Boris Johnson turned away at election ballot box after forgetting photo ID

Boris Johnson has announced he will co-chair Better Earth, founded by former Tory MP and net zero tsar Chris Skidmore (Jane Barlow/PA) (PA Archive)
Boris Johnson has announced he will co-chair Better Earth, founded by former Tory MP and net zero tsar Chris Skidmore (Jane Barlow/PA) (PA Archive)

Former Prime Minister Boris Johnson was turned away from voting because he did not have the right photo ID, according to reports.

The Tory politician, whose government introduced the ID law, was initially turned away by staff in South Oxfordshire where there is an election to vote for a new Police and Crime Commissioner for Thames Valley, Sky News first reported.

A spokesman for Mr Johnson did not deny he had initially failed to bring ID when asked by the broadcaster but said he did manage to vote on Thursday.

Mr Johnson is not the only person to be caught out by the new rules and Labour’s shadow veterans minister Steve McCabe calling for a “comprehensive review into this discredited policy” after what he described as “multiple problems” with it.

He spoke out after several former service personnel complained of being unable to use their veterans’ ID cards a valid form of voter identification.

Veterans minister Johnny Mercer apologised and vowed to “do all I can” to have it added to the list of valid identification.

A Number 10 spokeswoman said: “It is our intention for the new Veteran Card, which was rolled out in January, to be added to the official list.”

The Government is consulting on adding the card to the list of acceptable voter ID, which already includes armed forces identity cards.

Thursday’s election is the first time many voters in England and Wales have had to present ID to vote under provisions first rolled out at last year’s local elections.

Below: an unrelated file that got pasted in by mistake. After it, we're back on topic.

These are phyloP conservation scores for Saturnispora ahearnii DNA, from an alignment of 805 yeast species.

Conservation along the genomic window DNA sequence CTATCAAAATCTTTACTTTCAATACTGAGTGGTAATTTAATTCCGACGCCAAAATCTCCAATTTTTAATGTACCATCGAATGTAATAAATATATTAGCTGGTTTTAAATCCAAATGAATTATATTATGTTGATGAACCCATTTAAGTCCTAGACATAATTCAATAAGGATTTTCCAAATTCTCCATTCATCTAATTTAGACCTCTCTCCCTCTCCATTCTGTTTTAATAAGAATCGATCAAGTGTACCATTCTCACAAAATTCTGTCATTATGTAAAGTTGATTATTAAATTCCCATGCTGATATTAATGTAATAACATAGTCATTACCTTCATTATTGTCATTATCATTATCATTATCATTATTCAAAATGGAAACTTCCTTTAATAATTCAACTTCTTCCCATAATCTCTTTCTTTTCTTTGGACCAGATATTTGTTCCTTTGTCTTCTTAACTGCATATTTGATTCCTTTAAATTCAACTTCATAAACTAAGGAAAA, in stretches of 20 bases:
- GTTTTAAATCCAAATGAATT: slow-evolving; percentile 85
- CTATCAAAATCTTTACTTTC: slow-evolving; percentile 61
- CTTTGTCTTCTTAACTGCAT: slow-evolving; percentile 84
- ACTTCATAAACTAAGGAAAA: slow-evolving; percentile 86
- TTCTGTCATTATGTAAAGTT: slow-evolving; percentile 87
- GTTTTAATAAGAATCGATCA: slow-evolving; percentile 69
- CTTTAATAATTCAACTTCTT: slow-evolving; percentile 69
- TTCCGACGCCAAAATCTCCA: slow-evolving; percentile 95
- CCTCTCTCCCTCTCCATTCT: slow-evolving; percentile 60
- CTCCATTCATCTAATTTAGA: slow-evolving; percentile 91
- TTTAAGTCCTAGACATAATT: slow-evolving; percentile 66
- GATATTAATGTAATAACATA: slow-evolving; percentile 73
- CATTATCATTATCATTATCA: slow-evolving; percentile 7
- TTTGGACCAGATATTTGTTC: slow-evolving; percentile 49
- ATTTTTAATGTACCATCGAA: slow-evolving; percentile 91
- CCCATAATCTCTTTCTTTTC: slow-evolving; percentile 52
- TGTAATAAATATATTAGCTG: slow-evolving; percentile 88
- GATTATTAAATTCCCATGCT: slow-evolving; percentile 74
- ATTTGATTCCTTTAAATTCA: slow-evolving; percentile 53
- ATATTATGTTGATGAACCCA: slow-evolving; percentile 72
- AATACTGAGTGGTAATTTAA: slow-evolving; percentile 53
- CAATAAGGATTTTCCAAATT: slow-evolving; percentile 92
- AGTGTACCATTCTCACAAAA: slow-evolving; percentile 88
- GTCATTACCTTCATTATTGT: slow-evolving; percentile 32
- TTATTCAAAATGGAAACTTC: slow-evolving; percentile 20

Acceptable forms of ID include a passport, driving licence, Proof of Age Standards Scheme (Pass) cards, Blue Badges, and some concessionary travel cards.

After voting closed, the Electoral Commission said “most voters” were able to cast their ballots despite the ID requirements.

“Our initial assessment of the elections is that they were well-run, and millions of voters were able to exercise their democratic rights,” a spokesman said.

“This is a testament to the efforts of electoral administrators, who work tirelessly to ensure the smooth delivery and integrity of polls.

“A number of new measures from the Elections Act were in force at these elections, including voter ID for the first time in Wales and parts of England. The electoral community has been working hard to prepare voters for these changes. Most voters who wanted to vote were able to do so.

“We will now begin to collect evidence from voters, electoral administrators, partner organisations, and campaigners to understand their experiences of the elections and identify any potential obstacles to participation.”